The concluding section of the pericope is the heavenly call of the prophet of Second Isaiah. “What shall I cry?” the prophet asks. In summary, the message of this prophet is a mix of impermanence and permanence, power and tenderness. The people are, ‘like grass,’ part of the created order, impermanent, not God. The word of the Lord, however, is permanent, steadfast, and powerful. Who has such a word? It is the Lord God with ultimate power over death and life revealed as a shepherd gathering the lambs closely, holding them gently. This is the Lord whom the prophet is called to proclaim: “Here is your God!” (v.9)

Preaching Horizons
The traditional Advent tie with this pericope is Isaiah 40:3ff., the prophet license for John the Baptizer (Matthew 3:3, Mark 1:3, Luke 3:4-6, John 1:23). Within the biblical and traditional fabric of the Church, this pericope prefigures the Baptizer’s heralding of Emmanuel. In many a sanctuary on this Second Sunday of Advent, the hymn, “Comfort, Comfort Now My People,”2  will resonate in the hearts and voices of peoples gathered, mystically drawing together the saints far and near, past, present, and future. Such singing brings the unnamed voice from the heavenly court still to the present calling for radical transformation and the expectation of all as one seeing the glory of the Lord.

Both Calvin and Luther read this chapter as clear Gospel, with Calvin boldly asserting that “this passage comprehends the whole Gospel in a few words.”3 


1Paul D Hanson, Isaiah 40-66 (Interpretation; Louisville: Westminster/John Knox, 1995), 18.
2Johann G. Olearius, 1653-1711, tr. Catherine Winkworth, 1829-1878.
3John Calvin, Commentary on the Book of the Prophet Isaiah, Vol. III (trans. Wm. Pringle; 7 vols.; Grand Rapids: Eerdmans, 1948) 3:212.


Psalm

Commentary on Psalm 85:1-2, 8-13

Rolf Jacobson

The psalm assigned for last week (Advent 1) included a thrice-repeated refrain that included the petition, “Restore us, O God” (80:3, 7, 19).

This week’s psalm expands on the motif of restoration. In v. 1, the psalm recalls that God had “restored the fortunes of Jacob” in the past. In v. 4 it renews the plea, “Restore us again, O God of our salvation.” The epithet given to God is especially telling: “God of our salvation.” Philip Melancthon famously taught that to know Christ is to know Christ’s benefits, rather than his natures. That is, true knowledge of God is more than the granting of intellectual assent to ideas about God. True knowledge also includes having one’s being grasped by God’s promises and knowing that one’s life flows from God’s blessings. Psalm 85 and Melancthon sing in the same choir. For Psalm 85, to know God is to experience God’s saving acts, to know that we are caught up in the melody of God’s saving acts, and to know that the Lord is the “God of our salvation.”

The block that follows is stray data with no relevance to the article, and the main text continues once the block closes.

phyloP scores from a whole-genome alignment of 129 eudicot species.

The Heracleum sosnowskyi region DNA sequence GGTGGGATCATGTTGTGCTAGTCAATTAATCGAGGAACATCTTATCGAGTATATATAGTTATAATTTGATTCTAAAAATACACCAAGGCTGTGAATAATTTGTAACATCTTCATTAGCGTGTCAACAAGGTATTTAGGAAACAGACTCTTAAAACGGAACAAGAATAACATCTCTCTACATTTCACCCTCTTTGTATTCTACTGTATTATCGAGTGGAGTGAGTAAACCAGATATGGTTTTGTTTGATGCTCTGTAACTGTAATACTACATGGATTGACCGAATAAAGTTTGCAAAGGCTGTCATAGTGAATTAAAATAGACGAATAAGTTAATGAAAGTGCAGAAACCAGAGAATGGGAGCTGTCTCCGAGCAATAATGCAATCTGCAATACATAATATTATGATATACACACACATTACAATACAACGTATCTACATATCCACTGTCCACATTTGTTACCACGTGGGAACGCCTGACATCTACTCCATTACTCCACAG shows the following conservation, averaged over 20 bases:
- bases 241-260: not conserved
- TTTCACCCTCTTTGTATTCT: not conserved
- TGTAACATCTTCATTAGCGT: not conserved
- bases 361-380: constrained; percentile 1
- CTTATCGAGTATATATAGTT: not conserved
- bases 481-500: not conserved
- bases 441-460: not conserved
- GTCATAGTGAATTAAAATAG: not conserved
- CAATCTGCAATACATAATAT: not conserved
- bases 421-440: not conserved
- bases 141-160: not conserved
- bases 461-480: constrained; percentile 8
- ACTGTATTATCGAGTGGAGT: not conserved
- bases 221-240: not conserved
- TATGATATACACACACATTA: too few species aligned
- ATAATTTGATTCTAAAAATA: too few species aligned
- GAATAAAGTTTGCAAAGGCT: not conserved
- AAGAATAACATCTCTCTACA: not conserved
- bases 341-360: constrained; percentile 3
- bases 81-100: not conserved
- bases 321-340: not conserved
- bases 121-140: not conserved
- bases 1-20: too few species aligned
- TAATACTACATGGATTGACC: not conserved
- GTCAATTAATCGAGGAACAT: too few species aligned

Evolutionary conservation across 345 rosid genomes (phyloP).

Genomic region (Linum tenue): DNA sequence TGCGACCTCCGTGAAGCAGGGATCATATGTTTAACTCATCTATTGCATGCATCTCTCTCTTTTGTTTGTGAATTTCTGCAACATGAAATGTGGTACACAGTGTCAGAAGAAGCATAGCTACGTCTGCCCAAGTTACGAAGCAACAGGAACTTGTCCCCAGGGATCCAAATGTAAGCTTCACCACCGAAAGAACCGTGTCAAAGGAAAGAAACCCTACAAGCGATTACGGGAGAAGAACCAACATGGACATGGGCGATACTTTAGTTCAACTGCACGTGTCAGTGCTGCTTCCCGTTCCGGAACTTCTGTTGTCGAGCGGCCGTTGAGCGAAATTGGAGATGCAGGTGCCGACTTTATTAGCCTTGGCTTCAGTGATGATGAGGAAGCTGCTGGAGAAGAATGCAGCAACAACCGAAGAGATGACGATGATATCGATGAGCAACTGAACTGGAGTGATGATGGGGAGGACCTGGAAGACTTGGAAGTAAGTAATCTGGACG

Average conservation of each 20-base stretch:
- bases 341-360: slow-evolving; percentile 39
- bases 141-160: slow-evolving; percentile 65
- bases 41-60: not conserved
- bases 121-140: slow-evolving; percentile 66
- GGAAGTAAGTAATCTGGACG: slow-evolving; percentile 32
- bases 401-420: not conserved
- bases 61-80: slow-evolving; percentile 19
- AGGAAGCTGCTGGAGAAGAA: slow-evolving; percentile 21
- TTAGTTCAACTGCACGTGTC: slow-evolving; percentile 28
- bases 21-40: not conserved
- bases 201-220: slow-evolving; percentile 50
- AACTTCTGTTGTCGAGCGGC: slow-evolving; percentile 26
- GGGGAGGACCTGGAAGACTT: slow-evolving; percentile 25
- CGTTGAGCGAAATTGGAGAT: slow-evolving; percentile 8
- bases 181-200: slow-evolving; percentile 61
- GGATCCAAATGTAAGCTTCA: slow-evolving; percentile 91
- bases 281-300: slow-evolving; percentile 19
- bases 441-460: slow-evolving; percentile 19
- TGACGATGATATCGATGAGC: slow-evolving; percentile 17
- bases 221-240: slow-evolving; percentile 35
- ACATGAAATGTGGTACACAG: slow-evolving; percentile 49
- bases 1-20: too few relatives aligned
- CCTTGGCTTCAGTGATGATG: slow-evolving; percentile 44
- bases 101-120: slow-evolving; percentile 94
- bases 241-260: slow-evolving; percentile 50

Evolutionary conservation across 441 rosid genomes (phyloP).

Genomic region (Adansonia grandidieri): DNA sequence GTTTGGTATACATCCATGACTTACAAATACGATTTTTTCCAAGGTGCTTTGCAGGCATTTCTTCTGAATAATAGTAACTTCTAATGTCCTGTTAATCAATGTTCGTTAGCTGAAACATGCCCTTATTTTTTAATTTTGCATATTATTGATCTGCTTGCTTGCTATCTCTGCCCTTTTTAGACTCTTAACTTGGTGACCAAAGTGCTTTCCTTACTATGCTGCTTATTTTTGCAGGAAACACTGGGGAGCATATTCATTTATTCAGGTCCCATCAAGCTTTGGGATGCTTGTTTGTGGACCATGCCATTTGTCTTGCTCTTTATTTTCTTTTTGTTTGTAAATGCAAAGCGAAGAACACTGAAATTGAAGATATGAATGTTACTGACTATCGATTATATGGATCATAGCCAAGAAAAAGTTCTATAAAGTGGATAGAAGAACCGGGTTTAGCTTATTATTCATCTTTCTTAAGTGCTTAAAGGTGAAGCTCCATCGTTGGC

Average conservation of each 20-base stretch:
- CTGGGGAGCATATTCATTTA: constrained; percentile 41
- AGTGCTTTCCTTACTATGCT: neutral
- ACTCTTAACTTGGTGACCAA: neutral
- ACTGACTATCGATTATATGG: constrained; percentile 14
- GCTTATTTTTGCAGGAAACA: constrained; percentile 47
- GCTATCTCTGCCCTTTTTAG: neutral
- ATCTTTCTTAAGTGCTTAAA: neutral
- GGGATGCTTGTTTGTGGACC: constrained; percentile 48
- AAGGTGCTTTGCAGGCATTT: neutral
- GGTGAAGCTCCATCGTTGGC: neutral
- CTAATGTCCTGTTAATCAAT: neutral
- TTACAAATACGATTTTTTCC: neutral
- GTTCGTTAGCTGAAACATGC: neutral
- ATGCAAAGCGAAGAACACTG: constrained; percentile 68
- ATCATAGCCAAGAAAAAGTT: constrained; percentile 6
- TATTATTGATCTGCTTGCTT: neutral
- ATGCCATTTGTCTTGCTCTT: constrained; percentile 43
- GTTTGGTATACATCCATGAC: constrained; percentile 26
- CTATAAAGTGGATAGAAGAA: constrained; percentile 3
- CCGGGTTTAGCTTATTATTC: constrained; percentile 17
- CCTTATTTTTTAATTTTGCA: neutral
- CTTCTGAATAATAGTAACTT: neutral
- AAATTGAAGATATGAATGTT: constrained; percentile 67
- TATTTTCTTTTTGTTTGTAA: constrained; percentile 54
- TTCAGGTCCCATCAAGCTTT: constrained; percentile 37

Scholars differ in how they understand the overall movement or argument of this prayer for help. The interpretation presented here understands the psalm as unfolding in four movements or stanzas:

  • The community thanks God for past deliverance (vv. 1-3)
  • The community calls for renewed deliverance (vv. 4-7)
  • The community prays for God’s word to be revealed (vv. 8-9)
  • The community receives the promise of God’s deliverance (vv. 10-13)

The psalm, then, is understood as a liturgy in which the community prays for God’s intervention and receives that promise from God.

As in most psalms, the type of “restoration” that the original pray-ers of this psalm hoped for has been obscured by the passage of time. Perhaps they hoped for return from exile (vv. 1b, 4-6). Perhaps they sought forgiveness for some national sin (v. 2). Perhaps a prophet had announced some national sin that they people had committed that this psalm was a prayer seeking forgiveness (vv. 7, 9). Perhaps the land was enduring a famine and hoped for a bountiful harvest (v. 12). The obscurity of the psalm on this point is actually a blessing, since it allows communities suffering from any manner of crises to pray this prayer.

There are two main theological themes woven into the psalm. On the one hand, there is the theme of our ongoing need for God’s intervention (vv. 4-8). We do not receive God just once–whether at baptism or at some conversion experience–we receive God again and again. We receive blessing, forgiveness, guidance, instruction, and Son–and we receive all of these throughout our lives. The purpose of remembering what God has done in the past–of knowing both God’s actions of “law” and of “gospel”–is to know what God can and will do again.